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Alternative responses by two species of jumping spiders to unpalatability and toxicity in prey

Citation

Vickers, Michael; Heisey, Madison; Taylor, Lisa (2020), Alternative responses by two species of jumping spiders to unpalatability and toxicity in prey , Dryad, Dataset, https://doi.org/10.5061/dryad.qnk98sfdx

Abstract

A key challenge for generalist predators is avoiding toxins in prey. Species-specific strategies range from total avoidance of distasteful (and potentially toxic) prey to the use of physiological mechanisms to metabolize toxins after consumption. We compare two species of jumping spiders, Habronattus trimaculatus and Phidippus regius. Based on several anecdotal observations and other aspects of their biology, we hypothesized a priori that H. trimaculatus would be (1) less willing to feed on unpalatable prey and (2) more susceptible to toxins that are consumed compared with P. regius. In Experiment 1, we presented spiders of both species with size-matched quinine-dipped crickets. Consistent with our hypothesis, all H. trimaculatus attacked and rejected them while all P. regius attacked and consumed them. In Experiments 2 and 3 we assigned spiders of both species to experimental feeding treatments with varying levels of toxicity (using toxic springtails, Folsomia candida) and assessed effects on their growth. Spiders of both species readily fed on the springtails. Collectively, results from these two experiments suggest that springtails have negative effects on both species, but that these effects are stronger in H. trimaculatus. Habronattus has a unique red retinal filter pigment (not found in Phidippus) that likely improves their ability to discriminate reds and oranges. The evolution of this unique visual system may have been driven by their heightened susceptibility to prey toxins, and thus the benefits of avoiding prey that advertise toxins with long-wavelength colors.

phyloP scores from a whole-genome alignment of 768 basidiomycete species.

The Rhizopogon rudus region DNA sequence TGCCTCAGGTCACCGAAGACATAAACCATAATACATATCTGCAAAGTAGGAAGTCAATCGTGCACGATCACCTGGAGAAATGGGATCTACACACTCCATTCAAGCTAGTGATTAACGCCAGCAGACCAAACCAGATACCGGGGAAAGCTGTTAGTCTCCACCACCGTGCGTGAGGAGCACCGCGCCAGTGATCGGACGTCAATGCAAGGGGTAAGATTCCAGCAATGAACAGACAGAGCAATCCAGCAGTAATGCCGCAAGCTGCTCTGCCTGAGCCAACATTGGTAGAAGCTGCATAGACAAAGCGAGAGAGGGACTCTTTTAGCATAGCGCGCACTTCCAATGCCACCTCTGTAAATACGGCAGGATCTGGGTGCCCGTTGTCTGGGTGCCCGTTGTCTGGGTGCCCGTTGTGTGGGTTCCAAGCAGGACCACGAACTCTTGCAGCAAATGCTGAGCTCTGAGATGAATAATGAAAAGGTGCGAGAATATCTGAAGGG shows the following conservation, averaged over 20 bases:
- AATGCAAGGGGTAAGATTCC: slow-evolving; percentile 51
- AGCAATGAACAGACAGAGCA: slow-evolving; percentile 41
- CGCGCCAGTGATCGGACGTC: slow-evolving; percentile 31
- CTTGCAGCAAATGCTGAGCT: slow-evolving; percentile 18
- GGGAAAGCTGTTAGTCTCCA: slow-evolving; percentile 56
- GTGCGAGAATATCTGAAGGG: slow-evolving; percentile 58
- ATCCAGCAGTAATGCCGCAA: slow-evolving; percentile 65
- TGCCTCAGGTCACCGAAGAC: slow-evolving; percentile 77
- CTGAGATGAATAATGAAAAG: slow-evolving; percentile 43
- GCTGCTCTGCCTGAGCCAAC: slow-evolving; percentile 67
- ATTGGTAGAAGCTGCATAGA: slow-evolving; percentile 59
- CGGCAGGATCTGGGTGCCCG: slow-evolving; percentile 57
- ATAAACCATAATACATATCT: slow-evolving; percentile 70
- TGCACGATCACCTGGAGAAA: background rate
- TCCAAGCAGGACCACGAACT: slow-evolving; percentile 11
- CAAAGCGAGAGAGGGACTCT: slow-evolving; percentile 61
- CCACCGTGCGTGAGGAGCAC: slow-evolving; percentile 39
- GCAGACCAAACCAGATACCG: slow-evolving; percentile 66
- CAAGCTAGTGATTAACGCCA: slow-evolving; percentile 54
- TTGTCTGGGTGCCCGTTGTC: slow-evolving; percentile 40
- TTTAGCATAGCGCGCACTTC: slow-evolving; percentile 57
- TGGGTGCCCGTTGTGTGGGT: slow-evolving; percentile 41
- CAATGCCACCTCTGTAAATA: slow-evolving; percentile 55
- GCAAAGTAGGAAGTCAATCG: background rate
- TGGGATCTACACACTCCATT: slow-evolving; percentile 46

Methods

The attached data excel file is arranged into three experiments which are found on different labeled excel worksheets. For each experiment the data are as follows:

Experiment 1: Determining the willingness of spiders to consume distasteful prey.

In order to determine if the two species of spiders differed in their willingness to consume distasteful prey we collected the following data: stage (adult or immature), sex (male or female), and whether spiders attacked-and-consumed (yes or no) or attacked-and-rejected (yes or no) quinine dipped crickets.

Experiment 2: Determining the effects of toxins on spiders once toxic prey have been consumed.

To determine whether the two spider species were affected by the consumption of toxic prey we collected the following data metrics from three feeding treatments (control = no prey; crickets-only; springtails-only): spider ID, stage (adult or immature), sex (male or female), carapace width (mm), pre-trial weight (g), 4-week weight (g), mass change (the difference between 4-week and pre-trial in grams). 

Experiment 3: Determining the extent to which spiders were feeding on toxic prey and re-examining the effects of toxic prey once consumed.

First, to assess whether spiders were feeding on springtails we conducted 15-minute visual observations and recorded whether or not (yes or no) spiders were feeding on a springtail. Second, to re-examine the effects of toxic prey once consumed by the two species we collected the following data metrics from two feeding treatments (cricket only = 1/4  of the spider's body size; cricket + springtail = one pinhead cricket, 1/4 of the spider's body size, plus 3-4 springtails): spider ID, stage (all spiders were immature), initial collection size (body length estimate, mm), carapace widths (mm), pre-trial weight (g), 4-week weight (g), mass change (the difference between 4-week and pretrial weights in grams). Finally, to examine mortality we recorded whether spiders died (yes or no), day of death, and time to death (the number of days between the start of feeding treatments and day of death). 

Funding

National Science Foundation, Award: IOS-1557867